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Big Brother car insurance is coming

Don't Waste Your Money

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How would you like a 20-30 percent discount on your car insurance? Sure you would, and so would I.

But now the tougher question: To get it, are you willing to let your insurance company monitor your driving?

Progressive now offers a program called "Snapshot," that can lower your rate up to 30 percent. Allstate and State Farm have similar programs.

There's one catch with all of them: You have to let your insurer install a gadget in your car to monitor your driving.

One Driver Likes it

Kathleen Hulefeld signed up for Snapshot with her Ford Fusion.

"I liked it because it made you aware of certain patterns of your driving," she said.

She's naturally a defensive driver, but says it still took a while to get used to having Big Brother watching her.

"At first I was worried about it, my husband was not, but I was concerned about them tracking me," she said.

We Test it Out

So what is it like having your driving monitored?  

Progressive sent us a Snapshot to try out in a news car for two weeks.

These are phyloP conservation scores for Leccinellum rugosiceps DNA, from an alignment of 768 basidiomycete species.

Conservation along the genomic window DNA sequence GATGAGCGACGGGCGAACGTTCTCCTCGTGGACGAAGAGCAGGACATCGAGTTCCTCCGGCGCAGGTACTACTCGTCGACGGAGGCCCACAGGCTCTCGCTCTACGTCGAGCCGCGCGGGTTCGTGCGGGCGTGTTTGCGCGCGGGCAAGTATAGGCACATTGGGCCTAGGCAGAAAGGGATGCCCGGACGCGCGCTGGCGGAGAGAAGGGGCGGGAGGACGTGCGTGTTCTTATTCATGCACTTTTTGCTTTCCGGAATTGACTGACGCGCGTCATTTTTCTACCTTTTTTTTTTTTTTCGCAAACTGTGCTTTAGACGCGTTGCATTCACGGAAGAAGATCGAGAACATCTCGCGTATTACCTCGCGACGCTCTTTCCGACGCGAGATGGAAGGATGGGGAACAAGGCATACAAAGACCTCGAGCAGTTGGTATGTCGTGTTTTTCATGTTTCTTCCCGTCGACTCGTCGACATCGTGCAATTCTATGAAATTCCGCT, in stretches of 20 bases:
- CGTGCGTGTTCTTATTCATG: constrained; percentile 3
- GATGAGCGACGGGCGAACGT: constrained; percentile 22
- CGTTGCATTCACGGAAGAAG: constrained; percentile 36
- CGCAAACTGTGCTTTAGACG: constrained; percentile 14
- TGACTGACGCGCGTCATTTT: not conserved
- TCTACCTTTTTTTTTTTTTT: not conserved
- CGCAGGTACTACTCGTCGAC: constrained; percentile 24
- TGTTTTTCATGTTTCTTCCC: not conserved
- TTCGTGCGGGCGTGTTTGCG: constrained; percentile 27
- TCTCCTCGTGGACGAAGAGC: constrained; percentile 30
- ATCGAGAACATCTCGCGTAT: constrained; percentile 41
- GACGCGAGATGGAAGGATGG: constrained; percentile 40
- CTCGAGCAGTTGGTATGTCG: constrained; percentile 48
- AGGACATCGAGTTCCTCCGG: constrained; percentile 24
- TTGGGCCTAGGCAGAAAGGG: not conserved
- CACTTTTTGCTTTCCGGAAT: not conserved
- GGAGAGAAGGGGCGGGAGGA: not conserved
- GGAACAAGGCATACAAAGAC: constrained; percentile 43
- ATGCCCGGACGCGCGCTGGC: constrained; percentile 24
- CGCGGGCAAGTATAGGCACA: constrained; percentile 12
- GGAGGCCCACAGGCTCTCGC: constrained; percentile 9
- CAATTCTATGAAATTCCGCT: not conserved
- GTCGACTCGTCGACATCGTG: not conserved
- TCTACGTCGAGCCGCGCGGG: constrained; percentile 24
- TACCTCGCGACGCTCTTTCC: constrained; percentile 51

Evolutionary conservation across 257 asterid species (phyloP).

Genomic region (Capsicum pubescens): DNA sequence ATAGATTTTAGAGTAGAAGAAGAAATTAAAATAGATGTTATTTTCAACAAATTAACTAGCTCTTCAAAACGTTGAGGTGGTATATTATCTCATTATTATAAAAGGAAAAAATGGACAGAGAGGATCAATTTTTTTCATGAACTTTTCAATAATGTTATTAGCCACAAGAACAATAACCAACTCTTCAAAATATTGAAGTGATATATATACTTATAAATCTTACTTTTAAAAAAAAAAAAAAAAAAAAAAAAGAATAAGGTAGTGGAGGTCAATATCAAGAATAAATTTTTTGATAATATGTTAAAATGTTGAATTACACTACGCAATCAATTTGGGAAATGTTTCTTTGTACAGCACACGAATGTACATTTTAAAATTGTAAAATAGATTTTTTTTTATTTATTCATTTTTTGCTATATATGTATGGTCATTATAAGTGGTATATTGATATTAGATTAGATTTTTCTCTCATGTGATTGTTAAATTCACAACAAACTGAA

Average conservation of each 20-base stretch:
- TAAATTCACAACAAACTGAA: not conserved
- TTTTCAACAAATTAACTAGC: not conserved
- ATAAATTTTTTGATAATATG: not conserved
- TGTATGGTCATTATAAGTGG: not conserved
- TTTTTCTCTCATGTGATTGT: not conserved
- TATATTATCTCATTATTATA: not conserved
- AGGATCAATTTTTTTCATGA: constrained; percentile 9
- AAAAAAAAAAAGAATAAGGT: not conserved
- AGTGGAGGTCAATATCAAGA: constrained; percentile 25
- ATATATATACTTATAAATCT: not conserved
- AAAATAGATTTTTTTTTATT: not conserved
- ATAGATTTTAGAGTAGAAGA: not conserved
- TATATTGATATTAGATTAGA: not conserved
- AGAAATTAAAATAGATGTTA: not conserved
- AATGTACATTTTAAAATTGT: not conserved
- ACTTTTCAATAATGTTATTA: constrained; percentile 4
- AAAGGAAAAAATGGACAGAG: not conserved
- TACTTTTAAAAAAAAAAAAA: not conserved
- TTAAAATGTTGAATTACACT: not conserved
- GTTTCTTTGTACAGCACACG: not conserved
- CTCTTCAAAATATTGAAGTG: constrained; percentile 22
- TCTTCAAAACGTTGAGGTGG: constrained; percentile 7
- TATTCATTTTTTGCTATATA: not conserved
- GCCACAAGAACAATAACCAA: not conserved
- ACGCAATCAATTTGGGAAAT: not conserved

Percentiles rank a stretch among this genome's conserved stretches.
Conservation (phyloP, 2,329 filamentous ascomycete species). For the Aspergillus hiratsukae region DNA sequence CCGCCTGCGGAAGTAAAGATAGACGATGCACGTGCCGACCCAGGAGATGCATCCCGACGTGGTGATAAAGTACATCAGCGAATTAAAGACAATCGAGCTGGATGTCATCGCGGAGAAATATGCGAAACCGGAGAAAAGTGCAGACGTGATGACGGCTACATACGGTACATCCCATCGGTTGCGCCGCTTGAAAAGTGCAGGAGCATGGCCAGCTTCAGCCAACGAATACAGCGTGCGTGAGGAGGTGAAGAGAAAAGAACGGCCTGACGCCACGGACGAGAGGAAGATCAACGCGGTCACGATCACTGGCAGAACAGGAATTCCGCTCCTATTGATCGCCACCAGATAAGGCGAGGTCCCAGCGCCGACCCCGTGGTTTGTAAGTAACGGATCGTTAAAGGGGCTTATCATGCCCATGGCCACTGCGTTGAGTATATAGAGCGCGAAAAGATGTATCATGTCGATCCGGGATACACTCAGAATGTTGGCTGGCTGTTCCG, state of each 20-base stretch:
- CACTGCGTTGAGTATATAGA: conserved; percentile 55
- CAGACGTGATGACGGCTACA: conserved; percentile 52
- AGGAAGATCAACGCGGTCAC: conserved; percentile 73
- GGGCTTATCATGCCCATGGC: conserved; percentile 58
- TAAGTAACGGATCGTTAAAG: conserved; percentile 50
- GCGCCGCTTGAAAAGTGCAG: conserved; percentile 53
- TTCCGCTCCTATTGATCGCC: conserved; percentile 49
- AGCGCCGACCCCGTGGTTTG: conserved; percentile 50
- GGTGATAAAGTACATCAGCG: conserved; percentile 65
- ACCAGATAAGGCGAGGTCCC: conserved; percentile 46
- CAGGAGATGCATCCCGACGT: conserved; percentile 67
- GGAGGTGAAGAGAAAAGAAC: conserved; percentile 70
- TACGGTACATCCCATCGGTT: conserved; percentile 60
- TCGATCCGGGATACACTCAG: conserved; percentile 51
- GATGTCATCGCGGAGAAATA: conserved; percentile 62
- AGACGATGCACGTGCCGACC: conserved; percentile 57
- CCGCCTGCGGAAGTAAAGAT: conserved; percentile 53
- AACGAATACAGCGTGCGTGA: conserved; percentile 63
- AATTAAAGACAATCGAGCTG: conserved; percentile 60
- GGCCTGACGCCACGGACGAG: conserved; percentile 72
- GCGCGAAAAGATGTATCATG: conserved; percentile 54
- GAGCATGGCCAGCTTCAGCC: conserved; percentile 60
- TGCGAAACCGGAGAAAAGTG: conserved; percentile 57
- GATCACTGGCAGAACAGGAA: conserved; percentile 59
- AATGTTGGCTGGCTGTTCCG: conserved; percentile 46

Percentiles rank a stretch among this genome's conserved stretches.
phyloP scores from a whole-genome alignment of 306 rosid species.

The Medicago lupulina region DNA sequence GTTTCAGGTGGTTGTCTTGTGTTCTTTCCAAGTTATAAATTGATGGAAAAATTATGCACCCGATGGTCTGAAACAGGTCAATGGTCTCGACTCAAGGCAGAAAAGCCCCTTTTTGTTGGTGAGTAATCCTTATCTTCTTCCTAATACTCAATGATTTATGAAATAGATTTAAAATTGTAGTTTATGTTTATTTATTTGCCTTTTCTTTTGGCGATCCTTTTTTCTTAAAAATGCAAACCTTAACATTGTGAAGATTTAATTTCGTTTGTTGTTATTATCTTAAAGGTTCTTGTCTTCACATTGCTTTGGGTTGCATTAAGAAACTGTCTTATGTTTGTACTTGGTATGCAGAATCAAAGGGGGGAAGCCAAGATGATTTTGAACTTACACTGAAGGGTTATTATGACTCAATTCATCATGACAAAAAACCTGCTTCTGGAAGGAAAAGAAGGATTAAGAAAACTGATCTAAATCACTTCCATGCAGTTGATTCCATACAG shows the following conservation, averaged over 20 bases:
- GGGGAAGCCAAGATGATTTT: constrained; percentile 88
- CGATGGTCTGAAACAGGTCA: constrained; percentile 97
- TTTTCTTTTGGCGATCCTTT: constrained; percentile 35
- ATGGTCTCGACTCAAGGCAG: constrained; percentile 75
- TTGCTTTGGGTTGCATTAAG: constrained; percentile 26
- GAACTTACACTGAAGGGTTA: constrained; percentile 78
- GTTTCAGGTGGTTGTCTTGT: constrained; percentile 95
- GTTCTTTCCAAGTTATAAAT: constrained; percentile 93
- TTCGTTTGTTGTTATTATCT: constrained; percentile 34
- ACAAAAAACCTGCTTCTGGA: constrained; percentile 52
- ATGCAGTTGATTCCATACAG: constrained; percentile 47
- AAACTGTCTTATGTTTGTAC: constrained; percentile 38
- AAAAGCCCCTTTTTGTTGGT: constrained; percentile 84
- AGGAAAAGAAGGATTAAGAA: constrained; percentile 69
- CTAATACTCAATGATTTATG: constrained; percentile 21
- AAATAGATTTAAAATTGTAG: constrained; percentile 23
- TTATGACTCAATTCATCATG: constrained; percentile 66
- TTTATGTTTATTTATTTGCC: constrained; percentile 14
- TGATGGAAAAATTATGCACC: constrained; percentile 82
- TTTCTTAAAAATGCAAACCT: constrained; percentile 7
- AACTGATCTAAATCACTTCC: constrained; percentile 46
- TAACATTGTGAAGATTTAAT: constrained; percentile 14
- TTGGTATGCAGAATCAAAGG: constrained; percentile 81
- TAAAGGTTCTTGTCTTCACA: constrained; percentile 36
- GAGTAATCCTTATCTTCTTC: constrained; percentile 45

It installed easily into our Escape's diagnostic port.

But I soon learned any sort of hard stop triggers a warning beep. Every hard stop is recorded, and posted on Progressive's website for you to see when you log in.

Progressive spokesman Richard Hutchinson said there is no reason to worry: Your rates cannot go up if you drive too aggressively.

He says your rates will go down as much as 30 percent if Snapshot finds you:

    - Drive the speed limit.
    - Avoid hard stops.
    - Don't drive late at night, when most accidents happen.

Hutchinson said "the majority of drivers get a discount, and the discount averages 10 percent."

But some critics in online reviews worry it could encourage drivers running red light, to avoid having a "hard stop" recorded. Progressive says that has not been a problem in its experience.

Others worry Progressive could track everywhere you go, but the company says that's not so. "It does not have GPS, so we don't know where you are, it is not tracking your location," Hutchinson insisted.

For Kathleen, a savings of close to $100 a year was worth the privacy tradeoff.

"Since we started the program a year ago," she said, "we received the discount, and on renewal received the discount again."

As for our news car, it earned no discount in two weeks, due to hard braking. But don't look at me: I'm not the only one who drives this thing.

The Bottom Line

Bottom line: These programs are strictly optional, for now and the near future. And they will not raise your rates for hard stopping and acceleration, again, at least not for now.

So if you don't want anyone monitoring any aspect of your driving, all you have to do is say "no thanks."

As always, don't waste your money.
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